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Three myths about vitamin supplements

James Carter
Authored by James Carter
Posted: Monday, July 31, 2023 - 21:46

Have you been wondering if you should be taking vitamins? Or perhaps you’re concerned you’re not taking enough? Here, we debunk some of the most common myths about vitamin supplements and separate fact from fiction to help you to make informed choices for your health.

Myth 1: Supplements stop you from getting ill

No! Sadly, supplements cannot stop you from getting ill.

A common myth is that vitamin C can stop you from getting a cold. It’s a great theory but unfortunately the research just doesn’t support this. However, vitamin C is fantastic as it supports many functions in your body, including your immune system. When your immune system is working well, it is better equipped to fight off illnesses like colds.

Research has shown that vitamin C can help to reduce the length of a cold. If you have a cold, make sure you’re drinking plenty of water, and eating a good variety of fresh fruit and vegetables to make sure your body has all the nutrients it needs to function well and fight off your cold. If you feel like you need a helping hand to get those nutrients in, then taking a vitamin C supplement can support your body’s immune system.

Myth 2: Supplements aren’t needed if you eat a healthy diet

Sadly, no matter how healthy and balanced your diet may be, there are certain instances where you may still need to supplement your diet with vitamins. The most well known example is vitamin D – we don’t get much of this from our food, and the majority comes from our exposure to the sun. We are encouraged to take supplements during the Autumn and winter when we don’t get as much from the daylight.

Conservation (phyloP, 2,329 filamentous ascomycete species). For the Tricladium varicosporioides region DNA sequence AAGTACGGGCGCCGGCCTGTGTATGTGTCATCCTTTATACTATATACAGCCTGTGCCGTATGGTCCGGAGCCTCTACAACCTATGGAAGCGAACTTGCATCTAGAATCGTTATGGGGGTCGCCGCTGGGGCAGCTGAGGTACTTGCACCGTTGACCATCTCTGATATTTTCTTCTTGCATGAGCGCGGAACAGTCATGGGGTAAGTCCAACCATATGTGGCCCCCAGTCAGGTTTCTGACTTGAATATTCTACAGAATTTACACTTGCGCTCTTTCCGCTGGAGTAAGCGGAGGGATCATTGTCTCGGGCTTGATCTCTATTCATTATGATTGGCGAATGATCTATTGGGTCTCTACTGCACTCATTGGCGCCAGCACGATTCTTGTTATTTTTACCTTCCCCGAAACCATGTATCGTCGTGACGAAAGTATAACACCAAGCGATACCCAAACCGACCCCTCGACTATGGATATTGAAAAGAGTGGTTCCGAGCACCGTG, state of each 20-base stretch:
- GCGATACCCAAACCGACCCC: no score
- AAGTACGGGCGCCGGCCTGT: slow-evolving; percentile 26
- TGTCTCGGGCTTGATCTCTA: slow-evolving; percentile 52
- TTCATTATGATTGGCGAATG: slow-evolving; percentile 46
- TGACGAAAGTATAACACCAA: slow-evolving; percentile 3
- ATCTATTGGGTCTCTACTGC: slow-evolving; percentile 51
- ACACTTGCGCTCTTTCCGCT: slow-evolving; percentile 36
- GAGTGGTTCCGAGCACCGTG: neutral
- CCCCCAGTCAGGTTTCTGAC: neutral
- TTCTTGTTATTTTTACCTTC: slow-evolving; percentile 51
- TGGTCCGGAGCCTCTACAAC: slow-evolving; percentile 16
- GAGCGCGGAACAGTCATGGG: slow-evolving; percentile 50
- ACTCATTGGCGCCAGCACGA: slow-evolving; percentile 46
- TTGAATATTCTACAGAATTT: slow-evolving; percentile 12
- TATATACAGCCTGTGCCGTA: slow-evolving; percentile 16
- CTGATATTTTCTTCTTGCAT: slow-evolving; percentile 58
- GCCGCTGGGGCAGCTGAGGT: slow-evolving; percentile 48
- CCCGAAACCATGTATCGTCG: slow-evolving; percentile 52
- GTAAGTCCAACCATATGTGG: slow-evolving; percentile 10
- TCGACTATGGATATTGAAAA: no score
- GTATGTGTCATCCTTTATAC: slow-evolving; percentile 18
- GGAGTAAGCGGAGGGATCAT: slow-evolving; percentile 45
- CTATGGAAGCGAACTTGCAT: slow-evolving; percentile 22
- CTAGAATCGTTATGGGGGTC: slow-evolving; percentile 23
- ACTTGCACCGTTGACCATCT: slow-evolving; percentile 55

For the majority of people, eating a healthy diet is the best way to get your vitamins, but for those with health issues like gut problems, chronic conditions like autoimmune diseases, and those on long-term antibiotics, food alone may not be enough. Why? Because these conditions impact how the gut absorbs the nutrients from the food you are eating. These kinds of health conditions cause inflammation in the gut which can reduce the amount of nutrients that are absorbed. Fewer nutrients being absorbed means fewer for the body to utilise.

This is where IV drips come in handy. This alternative to oral vitamins is a fast and effective way to get vitamins if you have a deficiency. IV drips are used to administer fluids and nutrients to patients via a thin catheter inserted into a vein in the arm. This means that instead of vitamins and nutrients being absorbed through the gut (where much of the benefit is lost), they are delivered directly into the bloodstream. The catheter is connected to a bag of saline solution which contains the desired mix of nutrients for your body. A medical professional will be able to tailor the contents of this solution based on your body’s requirements.

Myth 3: More is better

More is not always better. Taking over the recommended amount of vitamin supplements can be dangerous for your health. This goes for both oral supplements and IV vitamins. For instance, excessive use of vitamin A, which is often present in supplements and some foods, can result in vitamin A toxicity. Nausea, dizziness, blurred vision, bone pain, and possibly liver damage are possible symptoms. Similarly, excessive intake of vitamin C, which is commonly praised for its immune-boosting effects, can result in diarrhoea, stomach pains, and kidney stone development.

But what about IV drips? These can be very beneficial for people who are very low on nutrients or have severe deficiencies. IV drips are carried out under medical supervision by doctors who are well equipped to handle any complications if they arise.

Put your health first

Now that we have debunked the most common myths about vitamin supplements, it is time for you to assess your health and consult a medical professional if you feel like you may have a vitamin deficiency. Remember, when it comes to your wellbeing, putting your health first is not a luxury, but a necessity.

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